Perhaps not since the Scopes Trial in 1925 and Dr. King’s death in 1968 has Tennessee been the site of a national debate on the government’s role to acknowledge God and the nature and equality of men. But that may soon be changing. Pro-life and pro-abortion advocates are now positioning themselves in Nashville to bring attention to a Senate bill (SB 1236) under consideration by the Judiciary Committee. It has been called a “heartbeat bill,” similar to what other states like Alabama and Georgia have passed. However, the Tennessee Senate bill (different from the House version) is actually an attempt to address the personhood and the absolute rights of a child in the womb. In other words, it does not just move up the abortion cutoff line to protect more children, that is, those with a detectable heartbeat. It acknowledges rights to any human life. This is what could make Tennessee the battleground for the abortion debate.
Last week (on August 12 and 13), testimony was heard by the Judiciary Committee. David Fowler of the Family Action Council of Tennessee, one of the pro-life speakers, said, “The Senate Judiciary Committee’s two-day hearings were the best and most significant hearings I’ve been part of in my more than twenty-five years in state politics” (factn.org/the-elephant-in-abortion-hearing-room). What has Fowler, and others, so hopeful is that the Senate bill is grounded in the Ninth Amendment of the United States Constitution, not the Fourteenth Amendment. (The Fourteenth Amendment was cited to uphold Roe v. Wade and Planned Parenthood v. Casey in keeping abortion legal.) The Ninth Amendment to the U. S. Constitution is rather short and simply states: “The enumeration in the Constitution, of certain rights, shall not be construed to deny or disparage others retained by the people.” This acknowledgment in the Constitution of “other,” inviolable rights that precede the formation of our government is the basis for arguing the right to life in the Tennessee Senate bill.
According to legal scholars, our “other” rights are rooted in common law, “those ‘laws’ that derive their ‘force’ among us not from legislative enactments backed by the power of the sword, but from such a long course of development over centuries that we know them to be true and real” (factn.org/shining-light-roe-wade-house-heartbeat-bill). Law professor Adam MacLeod, who also gave testimony before the committee, said in his prepared remarks:
The Bill of Rights marks off certain rights as beyond the competence of Congress to alter or abolish. And much of the Bill of Rights has now been incorporated also against state legislatures through the Fourteenth Amendment. But as the Ninth Amendment makes clear, the enumeration of certain common-law and natural rights does not deny or disparage all the other rights that the American people enjoy by virtue of natural law and their ancient customs. Chief among these is the right to life. An absolute right is one that a person enjoys prior to government, vested in him or her by the laws of nature, simply by virtue of being human (factn.org/the-elephant-in-abortion-hearing-room).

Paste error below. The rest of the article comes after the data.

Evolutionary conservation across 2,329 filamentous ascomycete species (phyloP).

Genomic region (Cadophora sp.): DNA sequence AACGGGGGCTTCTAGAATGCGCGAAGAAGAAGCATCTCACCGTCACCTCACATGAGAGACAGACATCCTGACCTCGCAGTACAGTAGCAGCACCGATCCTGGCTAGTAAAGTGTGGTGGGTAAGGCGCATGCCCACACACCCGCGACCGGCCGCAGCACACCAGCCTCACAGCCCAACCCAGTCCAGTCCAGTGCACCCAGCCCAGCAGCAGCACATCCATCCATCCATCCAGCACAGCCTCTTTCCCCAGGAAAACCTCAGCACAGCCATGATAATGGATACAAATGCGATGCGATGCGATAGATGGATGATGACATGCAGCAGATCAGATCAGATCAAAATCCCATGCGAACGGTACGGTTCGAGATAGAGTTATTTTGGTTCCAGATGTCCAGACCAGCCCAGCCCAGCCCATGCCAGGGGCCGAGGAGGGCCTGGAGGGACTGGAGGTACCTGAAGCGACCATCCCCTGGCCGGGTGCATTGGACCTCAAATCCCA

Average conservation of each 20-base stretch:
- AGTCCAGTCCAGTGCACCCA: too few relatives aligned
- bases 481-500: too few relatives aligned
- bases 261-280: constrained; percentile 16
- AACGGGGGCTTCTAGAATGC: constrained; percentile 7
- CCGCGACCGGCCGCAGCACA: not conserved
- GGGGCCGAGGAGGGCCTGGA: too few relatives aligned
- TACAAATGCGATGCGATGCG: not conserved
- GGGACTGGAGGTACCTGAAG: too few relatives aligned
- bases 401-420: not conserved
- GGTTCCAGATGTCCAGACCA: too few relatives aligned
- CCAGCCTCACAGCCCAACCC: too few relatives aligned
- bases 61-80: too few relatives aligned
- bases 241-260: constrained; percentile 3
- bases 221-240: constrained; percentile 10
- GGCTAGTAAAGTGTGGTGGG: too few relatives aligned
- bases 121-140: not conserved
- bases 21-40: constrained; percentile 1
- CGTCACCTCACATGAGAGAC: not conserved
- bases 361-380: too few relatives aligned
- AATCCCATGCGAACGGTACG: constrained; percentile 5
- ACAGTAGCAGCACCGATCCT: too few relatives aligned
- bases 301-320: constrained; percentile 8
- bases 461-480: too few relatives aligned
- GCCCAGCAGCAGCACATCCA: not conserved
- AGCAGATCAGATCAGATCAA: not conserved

We can also think of the Declaration of Independence: “We hold these truths to be self-evident, that all men are created equal, that they are endowed by their Creator with certain unalienable Rights, that among these are Life, Liberty and the pursuit of Happiness.”
Evidently, the U. S. Supreme Court has never directly ruled on a pro-life argument based on the rights protected by the Ninth Amendment. This means that Roe and Casey would not be precedent! Would this actually free up the justices to do the right thing? God only knows.
You should be aware, though, that some “pro-life” groups are aligned against the Senate bill in their “strategic” thinking. They are waiting for a better time and a better court. However, nobody can predict the situation if and when a case concerning this bill reaches the highest court, possibly in three years. We are simply called to be faithful and to believe Jesus’ words, “With God all things are possible” (Matt. 19:26).
Of course, this bill goes nowhere if the Senate doesn’t move it forward in January when the entire legislative body comes back into session. This means that the next five months could bring increased scrutiny, great pressure, and paid-for influence upon Tennessee lawmakers. For us, I envision a similar struggle to the one from five years ago in the passage of Amendment 1. (Amendment 1 overturned the Tennessee Supreme Court’s ruling in 2000 that found a right to abortion is implicit in the State Constitution. The reason Tennessee is now able to even consider SB 1236 is because of the foundation of Amendment 1!) The difference with Amendment 1 is that this time the state Senators will have the responsibility to decide rather than the registered voters of the state. However, our voices, letters, emails, yard signs, and peaceful presence will be no less important!
Please pray for, support, and follow the efforts to make this stand for life in our state. Check in with www.factn.org. We trust not in princes (Ps. 146:3), but perhaps this will be the turning point when our lawmakers and judges will be compelled to fulfill their role under God to protect innocent life. Regardless of whether this ends up being a historic battle or a minor skirmish that does not change the status quo, if we speak out in love and in faith in our Creator and Redeemer, we will not have labored in vain (1 Cor. 15:58).
Rev. Philip Young
Mid-South District Life Coordinator